On March 18, less than six hours after Indiana lost to fifth seed St. Mary in the NCAA Tour’s 64th round, he was a new goalkeeper at the time. Tamar Bates He was already on the trip back to Kansas City. His daughter Leilani was expected to be born any day.
Although the Hoosiers’ first NCAA tournament appearance – and loss – was still fresh in his mind, Bates had another matter that required his immediate attention: He was about to be a dad for the first time. He wondered how the family would support him over 450 miles away. He wondered if he was ready to deal with being a father while also toying with his basketball ambitions.
But on March 20, less than 48 hours after Bates hopped on the multi-trip flight back to his hometown, Leilani was born. And when Bates first laid eyes on her, the clarity and the answers he was looking for finally came to him.
“As soon as I saw her, it was like a face swap,” Bates said. “Because it’s like, now, everything I do, all the work I do, not just for me because I’m trying to provide for her and my family. So, getting up on those early mornings, late at night, doing whatever I’ve been doing just with more focus because I have A new goal.
Bates’ potential on the court is clear. He was a former four-star prospect in the 2021 recruitment category according to 247Sports, and the 30th recruit in the nation. His arrival in Bloomington last season was met with great fanfare. And after a major breakout season at the powerful IMG Prep Academy, expectations from the IU fan base on Bates’ shoulders were high.
However, Bates struggled to live up to those expectations. Under then-first-year coach Mike Woodson, Bates had little playing time, and his offensive output was small. Although he played in 32 of Indiana’s 35 games, Bates averaged 3.9 points and 1.3 rebounds per game while shooting 33.8 percent from the field.
What many didn’t see backstage during Bates’ rookie season, it was his off-court struggles that he endured. In mid-December, he was forced to miss an IU match against Butler in the Crossroads Classic due to the death of his family. Throughout the entire Big Ten schedule, he tried to stay focused as the birth of his first child loomed.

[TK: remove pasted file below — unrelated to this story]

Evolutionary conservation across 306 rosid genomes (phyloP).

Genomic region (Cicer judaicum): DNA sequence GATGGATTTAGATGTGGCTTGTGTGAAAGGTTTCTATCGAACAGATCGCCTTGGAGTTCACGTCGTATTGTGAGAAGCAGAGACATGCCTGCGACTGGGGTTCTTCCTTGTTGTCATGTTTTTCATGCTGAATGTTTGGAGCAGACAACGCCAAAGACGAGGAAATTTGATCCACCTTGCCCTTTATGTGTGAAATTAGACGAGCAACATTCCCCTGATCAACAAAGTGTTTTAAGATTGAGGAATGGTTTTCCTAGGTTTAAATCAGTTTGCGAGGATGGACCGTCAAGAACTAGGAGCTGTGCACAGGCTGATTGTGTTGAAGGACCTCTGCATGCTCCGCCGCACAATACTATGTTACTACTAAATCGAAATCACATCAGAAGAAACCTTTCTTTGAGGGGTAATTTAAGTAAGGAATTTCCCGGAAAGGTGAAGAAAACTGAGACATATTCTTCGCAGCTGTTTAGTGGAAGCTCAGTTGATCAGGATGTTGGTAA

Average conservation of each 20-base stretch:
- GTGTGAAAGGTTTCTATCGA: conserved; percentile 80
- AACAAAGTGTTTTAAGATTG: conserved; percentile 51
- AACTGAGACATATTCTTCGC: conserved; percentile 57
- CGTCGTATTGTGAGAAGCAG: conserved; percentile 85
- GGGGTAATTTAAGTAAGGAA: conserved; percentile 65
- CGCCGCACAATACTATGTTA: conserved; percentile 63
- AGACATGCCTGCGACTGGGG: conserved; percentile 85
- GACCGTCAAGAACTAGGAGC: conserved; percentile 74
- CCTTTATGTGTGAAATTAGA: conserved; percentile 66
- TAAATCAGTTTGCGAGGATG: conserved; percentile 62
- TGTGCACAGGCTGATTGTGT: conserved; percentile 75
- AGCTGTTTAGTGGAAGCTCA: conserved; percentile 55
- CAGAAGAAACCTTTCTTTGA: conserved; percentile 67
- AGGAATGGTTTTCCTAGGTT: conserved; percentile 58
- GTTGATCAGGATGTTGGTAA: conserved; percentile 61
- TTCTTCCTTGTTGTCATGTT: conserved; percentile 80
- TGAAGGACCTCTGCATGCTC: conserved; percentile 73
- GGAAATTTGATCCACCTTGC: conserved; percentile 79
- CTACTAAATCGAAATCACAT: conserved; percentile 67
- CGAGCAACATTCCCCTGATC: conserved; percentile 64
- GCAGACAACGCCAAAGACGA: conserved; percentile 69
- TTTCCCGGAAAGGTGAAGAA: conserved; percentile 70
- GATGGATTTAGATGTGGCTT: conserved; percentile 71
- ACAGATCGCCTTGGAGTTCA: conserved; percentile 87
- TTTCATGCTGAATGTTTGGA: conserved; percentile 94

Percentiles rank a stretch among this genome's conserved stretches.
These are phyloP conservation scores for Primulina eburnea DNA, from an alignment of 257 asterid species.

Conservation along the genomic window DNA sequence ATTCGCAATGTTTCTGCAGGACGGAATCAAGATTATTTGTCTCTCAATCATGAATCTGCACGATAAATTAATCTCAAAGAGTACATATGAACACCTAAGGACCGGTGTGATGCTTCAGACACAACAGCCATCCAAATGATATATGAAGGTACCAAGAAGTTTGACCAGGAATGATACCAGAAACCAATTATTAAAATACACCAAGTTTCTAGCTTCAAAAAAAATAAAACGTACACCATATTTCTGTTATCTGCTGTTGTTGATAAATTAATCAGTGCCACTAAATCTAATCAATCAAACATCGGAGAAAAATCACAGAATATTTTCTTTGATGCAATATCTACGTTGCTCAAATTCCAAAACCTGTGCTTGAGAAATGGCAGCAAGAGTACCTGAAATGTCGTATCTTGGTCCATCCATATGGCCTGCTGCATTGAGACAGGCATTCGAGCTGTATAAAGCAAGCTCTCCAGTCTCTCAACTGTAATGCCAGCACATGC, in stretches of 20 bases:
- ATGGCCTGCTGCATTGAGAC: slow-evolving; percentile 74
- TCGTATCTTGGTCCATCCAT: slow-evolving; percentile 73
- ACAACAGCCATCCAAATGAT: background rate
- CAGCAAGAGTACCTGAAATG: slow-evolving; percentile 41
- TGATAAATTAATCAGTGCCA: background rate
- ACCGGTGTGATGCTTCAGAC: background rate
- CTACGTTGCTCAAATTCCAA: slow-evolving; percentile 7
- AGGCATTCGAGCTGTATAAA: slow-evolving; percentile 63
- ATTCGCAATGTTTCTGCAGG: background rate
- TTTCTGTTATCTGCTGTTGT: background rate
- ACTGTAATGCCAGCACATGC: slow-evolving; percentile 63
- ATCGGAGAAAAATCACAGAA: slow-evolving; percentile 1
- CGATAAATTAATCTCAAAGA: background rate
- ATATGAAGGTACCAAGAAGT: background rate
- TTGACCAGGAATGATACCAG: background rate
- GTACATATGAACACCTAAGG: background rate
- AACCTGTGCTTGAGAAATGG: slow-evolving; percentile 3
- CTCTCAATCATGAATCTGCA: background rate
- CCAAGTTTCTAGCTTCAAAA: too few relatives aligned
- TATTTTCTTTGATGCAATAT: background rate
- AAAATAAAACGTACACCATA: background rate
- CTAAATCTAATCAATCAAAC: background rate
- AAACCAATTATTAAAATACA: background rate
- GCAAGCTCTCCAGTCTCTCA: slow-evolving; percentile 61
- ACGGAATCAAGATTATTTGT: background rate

For an 18-year-old, not to mention a freshman in one of the country’s most-followed college basketball programs, it’s easy to get caught up in the pomp and circumstance that swallow up everyday life. Bates was no different, and even if he tried, he wouldn’t be able to avoid it.
“I feel like I went through this storm — I came out with a stronger basketball player, but I came out stronger mentally,” Bates said. “…so just give it a try and find out, ‘OK, this is where I’m going to get my shots and that’s how it goes.'” “
And I went through the Big Ten [season] And I really feel everything I’ve been expecting in the last year. So I feel like having that experience, that year in my belt will help with everything.”
Bates knows he will need to take his game to a higher level as a sophomore this fall if he is to increase his playing time and opportunity. In fact, the 6-foot-5, 200-pound shooting guard admits that his overall skill set needs to improve this season in order to unleash his apparent potential.
“The most impactful thing for me is that I can say that I am able to guard at a high level, run at a high level, make open shots and just be a constant leader, spokeswoman and motivator for the team,” Bates said. The most important developments this season. “… I feel like one of my biggest skills is just having the energy and always ready to compete, just my competitive spirit.”
It’s no longer just about Bates. The arbitrary, single-minded basketball skills he feels he needs to improve are no longer just for his own gain. They can’t be, not with a new baby his life.
“My new goal is to get her food and put it on the table,” Bates said. “And I would say the main thing is just to make sure that her upbringing, how I grew up is a thousand times better than the way I was raised. That’s not a blow to my parents at all, they did a great job, but I want to outdo them, I want to do better than them. That’s what It’s supposed to be.”
Bates does not enter paternity blindly. He said his family is fully supportive of him and his daughter, taking care of her in Kansas City while he is in Bloomington for summer rehearsals. From his parents to his brothers to his uncles and among them, Bates said he is at peace knowing his daughter is in good hands.
However, time spent away from Leilani would not be wasted. Instead, every decision Bates makes, every grain of sweat that falls on the wooden floor beneath him now has a new meaning behind it.
That’s why, these days, when Bates considers whether he’s doing enough for his daughter, the feeling of a leather basketball in his palm reminds him that it’s part of the proverbial plan.
“I feel like there are a lot of leadership qualities that a father has at home, and that obviously translates to the basketball court,” Bates said. “…I have two completely different mindsets when I am with my daughter and when I play basketball, but I feel focused and constantly learning and growing, these are the things that you can combine. Just like the things you eat and the things I have learned over the years, this is how you can through which to link the two.”
Bates is currently dealing with several life-altering circumstances simultaneously. His goals for this season with Indiana are clear. His weaknesses about the NBA or professional basketball goals have never been more open.
But his eagerness to provide Leylani with the best childhood and life possible – that trumps everything.
“I just want to make sure she doesn’t have to worry about anything, just give her the world and everything she can dream of,” Bates said. “But at the same time, he instilled in her the things that were instilled in me, that you must work for all that you get.”